Don’t take a learning break
They call it “the summer slide”. It’s a slight slip in your child’s learning skills caused by being away from the classroom for two months during the summer holidays. According to an article from the Toronto Star, it can take some children up to two months to get back up to speed on their reading, writing and math skills once they’ve returned to school in the fall.
Summer break is there for a reason: it’s great for kids to recharge, explore and learn in different ways by experiencing new places and activities outside the classroom. But since the practical skills they learn in school are important, there are ways to incorporate skill-based learning into the summer months that won’t feel like “school” to your vacationing kids.
- Read, read, read! Summer was made for lazy days and good books. Encourage your children to get hooked by making new books available to them. Take them to your local library or bookstore and encourage them to browse through the stacks for books on subjects that interest them. Fiction, non-fiction—even graphic novels—whatever tickles their literary fancy and keeps them pouring over the pages. If they’ve chosen it themselves, they’re more likely to want to read it. Ask them to tell you about the books once they’ve finished reading them. They likely won’t even realize they’re actually giving an oral book report! For book lists, parent tools and activities for different age groups, visit Scholastic.
- Sneak in some math. Kids are naturally curious and love a challenge, so find ways to present math problems in disguise. Ask them to help you keep track of the cost of your groceries as you’re putting items in the cart, see if they can figure out roughly how long a road trip is going to take based on the speed you’re driving and the number of miles or kilometers you’ll be traveling, or encourage them to figure out how many square feet your campsite or picnic area is by walking its perimeter. Check out Disney Family for more sneaky ways to expose your kids to math during the holidays.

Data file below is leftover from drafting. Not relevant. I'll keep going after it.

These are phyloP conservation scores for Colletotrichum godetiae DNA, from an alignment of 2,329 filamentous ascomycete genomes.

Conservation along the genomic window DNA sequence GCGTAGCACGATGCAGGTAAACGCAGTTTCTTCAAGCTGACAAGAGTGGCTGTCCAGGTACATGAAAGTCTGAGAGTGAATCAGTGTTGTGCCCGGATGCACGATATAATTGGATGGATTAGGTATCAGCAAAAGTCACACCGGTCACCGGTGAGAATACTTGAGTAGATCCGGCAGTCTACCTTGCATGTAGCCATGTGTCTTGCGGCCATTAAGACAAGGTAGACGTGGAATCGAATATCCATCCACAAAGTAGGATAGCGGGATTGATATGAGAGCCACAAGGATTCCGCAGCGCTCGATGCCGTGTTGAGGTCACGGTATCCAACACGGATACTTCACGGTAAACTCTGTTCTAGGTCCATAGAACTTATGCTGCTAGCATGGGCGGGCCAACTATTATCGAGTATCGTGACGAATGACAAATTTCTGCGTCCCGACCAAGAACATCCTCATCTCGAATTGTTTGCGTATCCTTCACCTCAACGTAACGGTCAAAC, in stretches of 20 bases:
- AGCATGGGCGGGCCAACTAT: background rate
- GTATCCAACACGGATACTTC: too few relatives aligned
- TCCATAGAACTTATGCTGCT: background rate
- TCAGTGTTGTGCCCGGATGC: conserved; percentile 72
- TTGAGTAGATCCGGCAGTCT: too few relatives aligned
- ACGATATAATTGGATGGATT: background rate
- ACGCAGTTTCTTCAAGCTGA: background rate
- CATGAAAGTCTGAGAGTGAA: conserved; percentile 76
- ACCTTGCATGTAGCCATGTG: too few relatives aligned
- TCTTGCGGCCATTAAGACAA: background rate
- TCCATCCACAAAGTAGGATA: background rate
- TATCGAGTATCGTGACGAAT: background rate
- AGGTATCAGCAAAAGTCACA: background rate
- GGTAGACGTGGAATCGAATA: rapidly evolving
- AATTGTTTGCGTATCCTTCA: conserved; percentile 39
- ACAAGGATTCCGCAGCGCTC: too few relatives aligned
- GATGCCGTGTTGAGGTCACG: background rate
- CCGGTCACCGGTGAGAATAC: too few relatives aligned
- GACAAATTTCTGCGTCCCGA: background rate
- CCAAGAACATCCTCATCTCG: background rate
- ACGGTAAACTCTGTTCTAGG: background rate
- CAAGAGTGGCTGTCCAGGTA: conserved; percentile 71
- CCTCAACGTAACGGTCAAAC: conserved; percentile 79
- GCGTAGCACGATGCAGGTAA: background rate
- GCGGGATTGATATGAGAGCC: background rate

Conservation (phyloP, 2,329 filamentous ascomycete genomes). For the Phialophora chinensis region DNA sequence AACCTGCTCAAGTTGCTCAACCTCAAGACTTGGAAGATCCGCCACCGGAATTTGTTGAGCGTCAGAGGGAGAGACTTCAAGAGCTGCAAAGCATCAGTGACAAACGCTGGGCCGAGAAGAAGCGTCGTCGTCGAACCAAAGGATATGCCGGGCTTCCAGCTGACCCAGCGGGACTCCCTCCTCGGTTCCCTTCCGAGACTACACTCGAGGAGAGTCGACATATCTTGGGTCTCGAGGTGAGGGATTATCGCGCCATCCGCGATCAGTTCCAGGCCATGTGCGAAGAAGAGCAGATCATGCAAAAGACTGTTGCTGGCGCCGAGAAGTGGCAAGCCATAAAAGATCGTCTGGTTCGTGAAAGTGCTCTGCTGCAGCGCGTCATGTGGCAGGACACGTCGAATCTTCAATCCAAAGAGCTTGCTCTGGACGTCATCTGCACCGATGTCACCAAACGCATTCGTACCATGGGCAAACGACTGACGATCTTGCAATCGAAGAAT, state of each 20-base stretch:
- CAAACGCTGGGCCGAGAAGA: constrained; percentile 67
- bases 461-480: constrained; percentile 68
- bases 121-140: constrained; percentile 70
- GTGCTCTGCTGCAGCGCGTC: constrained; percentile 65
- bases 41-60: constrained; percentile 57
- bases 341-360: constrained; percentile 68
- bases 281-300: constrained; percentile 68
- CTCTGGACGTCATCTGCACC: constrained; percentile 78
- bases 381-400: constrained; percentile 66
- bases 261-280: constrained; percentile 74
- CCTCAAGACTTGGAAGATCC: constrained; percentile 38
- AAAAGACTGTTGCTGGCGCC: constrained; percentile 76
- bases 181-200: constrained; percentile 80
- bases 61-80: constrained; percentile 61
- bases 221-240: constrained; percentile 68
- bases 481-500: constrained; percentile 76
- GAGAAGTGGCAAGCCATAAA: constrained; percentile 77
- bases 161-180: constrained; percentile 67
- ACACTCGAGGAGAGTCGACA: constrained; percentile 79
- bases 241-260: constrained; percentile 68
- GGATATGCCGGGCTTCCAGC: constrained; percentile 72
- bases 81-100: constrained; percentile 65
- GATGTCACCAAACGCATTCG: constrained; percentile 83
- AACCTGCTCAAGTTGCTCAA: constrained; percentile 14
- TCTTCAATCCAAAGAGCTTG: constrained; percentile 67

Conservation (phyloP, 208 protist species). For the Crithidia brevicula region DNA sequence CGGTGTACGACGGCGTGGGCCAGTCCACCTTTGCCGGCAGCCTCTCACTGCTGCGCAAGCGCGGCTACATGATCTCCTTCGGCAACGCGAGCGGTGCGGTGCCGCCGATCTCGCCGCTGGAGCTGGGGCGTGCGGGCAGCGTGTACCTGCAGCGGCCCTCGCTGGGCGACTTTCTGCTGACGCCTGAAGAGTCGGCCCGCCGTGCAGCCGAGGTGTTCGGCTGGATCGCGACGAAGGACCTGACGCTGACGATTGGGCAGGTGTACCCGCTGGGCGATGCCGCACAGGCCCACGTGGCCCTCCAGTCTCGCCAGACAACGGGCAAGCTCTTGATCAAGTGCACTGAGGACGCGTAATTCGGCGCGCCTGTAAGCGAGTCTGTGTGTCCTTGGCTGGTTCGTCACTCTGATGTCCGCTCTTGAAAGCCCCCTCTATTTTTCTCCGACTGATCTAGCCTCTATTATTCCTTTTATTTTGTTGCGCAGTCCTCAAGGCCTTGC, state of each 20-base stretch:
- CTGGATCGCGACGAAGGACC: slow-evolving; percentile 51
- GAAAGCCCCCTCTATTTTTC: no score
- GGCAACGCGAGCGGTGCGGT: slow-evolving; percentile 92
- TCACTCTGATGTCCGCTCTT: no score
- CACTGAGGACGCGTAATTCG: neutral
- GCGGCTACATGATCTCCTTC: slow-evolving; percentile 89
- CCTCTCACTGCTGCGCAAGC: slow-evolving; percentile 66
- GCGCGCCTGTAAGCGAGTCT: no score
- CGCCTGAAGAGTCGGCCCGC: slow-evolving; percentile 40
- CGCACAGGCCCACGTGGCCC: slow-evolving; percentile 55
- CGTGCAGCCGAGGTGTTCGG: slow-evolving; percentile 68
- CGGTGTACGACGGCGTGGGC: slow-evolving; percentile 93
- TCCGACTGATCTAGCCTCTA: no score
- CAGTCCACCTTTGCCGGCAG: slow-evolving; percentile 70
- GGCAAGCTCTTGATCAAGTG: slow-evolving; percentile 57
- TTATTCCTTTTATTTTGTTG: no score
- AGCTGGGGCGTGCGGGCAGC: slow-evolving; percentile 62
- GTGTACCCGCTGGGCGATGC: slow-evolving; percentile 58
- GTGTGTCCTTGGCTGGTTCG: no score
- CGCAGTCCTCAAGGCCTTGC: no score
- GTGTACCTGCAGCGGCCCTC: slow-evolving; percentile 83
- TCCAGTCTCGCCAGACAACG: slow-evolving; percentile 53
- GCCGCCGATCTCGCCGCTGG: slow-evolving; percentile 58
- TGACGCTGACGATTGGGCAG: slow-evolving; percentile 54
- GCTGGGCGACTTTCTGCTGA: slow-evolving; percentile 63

- Encourage journaling. Give each child a brand new journal, a special pen and maybe even a new pack of pencil crayons and have them write about their summer experiences each day. Maybe it’s something they saw, someone they met, something new they learned, or something funny they heard. Kids learn by modeling the behavior of people they love and respect, so get a journal for yourself and make it a family activity that you all do together for 15 minutes at the end of the day. They could also illustrate things they’ve seen, like a spectacular summer sunset, or write a poem, or even draw a comic strip.
- Get creative. Arts and crafts are fun for kids, but they’re also a great way to stimulate the brain by engaging in activities that require skill and dexterity, like cutting, measuring and creative problem solving. Check out The Artful Parent for 500 fantastic arts and craft activities for kids.
- New experiences provide wonderful new learning opportunities and engage curious little minds. Try to get your kids out of their own backyards and into place like farmers’ markets, museums, parks, farms, cultural festivals, and science centers. Encourage them to ask questions and talk about the things they’re seeing, hearing, tasting and smelling.
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